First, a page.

“The first barrier is the lack of access to water. Under the riparian system we have for surface water, you have to own the land next to the spring to legally use that water. The other thing is the lack of cheap groundwater.”

The second barrier, he says, is a lack of capital. “In an agricultural system where people have been doing rain-fed farming, there hasn’t been much of an opportunity to build up a lot of capital to invest in irrigation. A lot of farms go back several generations, and it’s almost like they’re literally betting the farm for the next generation if they invest in irrigation, so they’re risk-adverse to making that investment.”

The third thing, says McNider, is that there’s a lot of rented land in Alabama, and it’s difficult to make an investment if you’re not sure what the length of your lease will be.

“Another barrier is the age of farmers. When you talk about making an investment in irrigation that’ll take 15 to 20 years to pay back, a lot of farmers are getting to the age of not wanting to make the long-term investment.”

A fifth barrier is that there’s so little irrigation in the state, farmers don’t have a lot of experience with the infrastructure, he says. “It’s intimidating to see the size and scope of some larger irrigation systems, so I think the lack of experience has kept some farmers from getting into irrigation.”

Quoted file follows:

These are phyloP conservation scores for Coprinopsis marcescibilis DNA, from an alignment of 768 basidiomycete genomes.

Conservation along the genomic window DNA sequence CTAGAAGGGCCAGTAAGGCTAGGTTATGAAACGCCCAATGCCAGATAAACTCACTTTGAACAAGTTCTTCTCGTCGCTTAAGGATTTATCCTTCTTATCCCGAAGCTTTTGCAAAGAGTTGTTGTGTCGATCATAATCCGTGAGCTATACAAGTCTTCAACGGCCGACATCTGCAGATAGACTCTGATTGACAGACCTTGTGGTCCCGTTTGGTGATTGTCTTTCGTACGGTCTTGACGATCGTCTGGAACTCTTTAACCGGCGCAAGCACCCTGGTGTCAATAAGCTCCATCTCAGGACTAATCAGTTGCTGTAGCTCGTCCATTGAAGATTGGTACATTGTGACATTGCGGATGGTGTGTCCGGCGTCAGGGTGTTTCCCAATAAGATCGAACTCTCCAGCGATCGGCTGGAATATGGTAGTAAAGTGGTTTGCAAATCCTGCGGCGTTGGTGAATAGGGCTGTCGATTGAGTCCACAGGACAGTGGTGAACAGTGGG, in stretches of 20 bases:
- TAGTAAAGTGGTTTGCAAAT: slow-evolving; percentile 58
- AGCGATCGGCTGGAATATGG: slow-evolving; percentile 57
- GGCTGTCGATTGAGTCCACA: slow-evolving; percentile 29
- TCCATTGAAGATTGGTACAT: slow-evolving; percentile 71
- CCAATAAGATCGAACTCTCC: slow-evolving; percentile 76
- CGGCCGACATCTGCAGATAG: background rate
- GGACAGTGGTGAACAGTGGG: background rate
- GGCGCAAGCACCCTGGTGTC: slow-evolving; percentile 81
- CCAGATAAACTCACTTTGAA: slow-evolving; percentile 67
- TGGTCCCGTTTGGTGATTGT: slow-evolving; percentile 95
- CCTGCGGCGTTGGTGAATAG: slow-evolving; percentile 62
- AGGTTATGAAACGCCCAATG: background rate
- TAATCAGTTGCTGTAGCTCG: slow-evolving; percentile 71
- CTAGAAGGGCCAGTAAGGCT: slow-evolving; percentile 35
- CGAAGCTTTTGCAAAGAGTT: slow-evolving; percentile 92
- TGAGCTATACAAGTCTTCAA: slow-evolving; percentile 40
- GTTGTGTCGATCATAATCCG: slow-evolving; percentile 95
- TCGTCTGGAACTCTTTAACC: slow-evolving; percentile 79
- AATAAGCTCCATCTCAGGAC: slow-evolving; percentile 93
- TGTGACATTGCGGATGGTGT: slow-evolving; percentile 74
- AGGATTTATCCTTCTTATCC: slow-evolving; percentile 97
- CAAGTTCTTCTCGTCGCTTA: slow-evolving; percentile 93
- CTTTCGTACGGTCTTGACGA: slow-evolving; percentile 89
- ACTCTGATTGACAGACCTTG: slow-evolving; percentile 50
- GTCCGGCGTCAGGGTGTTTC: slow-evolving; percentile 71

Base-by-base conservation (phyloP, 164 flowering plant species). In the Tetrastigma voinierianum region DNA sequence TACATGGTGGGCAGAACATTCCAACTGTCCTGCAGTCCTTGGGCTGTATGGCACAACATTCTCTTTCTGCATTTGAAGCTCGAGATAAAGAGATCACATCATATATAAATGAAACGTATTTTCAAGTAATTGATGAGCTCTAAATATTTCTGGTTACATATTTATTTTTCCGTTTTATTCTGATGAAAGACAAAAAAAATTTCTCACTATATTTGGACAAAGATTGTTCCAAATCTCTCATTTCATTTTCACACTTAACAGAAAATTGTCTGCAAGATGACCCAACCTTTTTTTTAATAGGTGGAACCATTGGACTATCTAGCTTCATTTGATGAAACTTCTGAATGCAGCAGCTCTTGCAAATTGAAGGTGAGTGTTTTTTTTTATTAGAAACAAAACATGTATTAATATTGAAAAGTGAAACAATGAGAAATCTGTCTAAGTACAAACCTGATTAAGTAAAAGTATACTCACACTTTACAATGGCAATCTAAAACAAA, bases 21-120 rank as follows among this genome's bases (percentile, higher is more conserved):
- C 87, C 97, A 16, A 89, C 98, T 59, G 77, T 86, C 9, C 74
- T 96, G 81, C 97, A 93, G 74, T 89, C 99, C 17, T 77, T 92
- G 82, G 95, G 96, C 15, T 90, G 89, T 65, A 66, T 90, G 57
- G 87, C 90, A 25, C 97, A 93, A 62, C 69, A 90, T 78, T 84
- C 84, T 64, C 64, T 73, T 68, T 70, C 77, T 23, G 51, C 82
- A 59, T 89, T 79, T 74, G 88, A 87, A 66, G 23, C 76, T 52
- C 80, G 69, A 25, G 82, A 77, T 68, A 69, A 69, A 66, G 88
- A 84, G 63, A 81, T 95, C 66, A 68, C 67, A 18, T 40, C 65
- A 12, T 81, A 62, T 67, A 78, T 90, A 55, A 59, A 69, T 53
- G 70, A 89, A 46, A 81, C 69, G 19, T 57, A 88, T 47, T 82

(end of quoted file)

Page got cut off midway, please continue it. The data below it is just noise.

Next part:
Programs that have been enacted to expand irrigation in Alabama in a sustainable manner include the Agricultural Water Enhancement Program (AWEP) under the 2008 farm bill and the Alabama Irrigation Tax Incentive bill passed this year by the state legislature.

“There are some things we might have to fine-tune on that latest legislation, but it is the first step in getting some incentives for irrigation.”

The irrigation incentive provides a state income tax credit of 20 percent of the costs of the purchase and installation of irrigation systems. The bill also allows the tax credit on the development of irrigation reservoirs and water wells, in addition to the conversion of fuel-powered systems to electric power. The one-time credit cannot exceed $10,000 per taxpayer, and it must be taken in the year in which the equipment or reservoirs are placed into service.

Is there more Alabama can do, asks McNider, in light of the fact that the governor has stated there is no more money for making investments in industrial incentives?

“We can try to support language in the federal farm bill that provides funding for irrigation infrastructure in the Eastern U.S. The West has been the beneficiary of billions of federal dollars for water infrastructure. The Southeast needs cost-share support for on-farm reservoirs.

“Also, we can make better use of our groundwater, though we don’t have some of the aquifers that are large enough to drive center pivots. But maybe we can do things like using small wells and a reservoir to make better use of the groundwater that we do have.”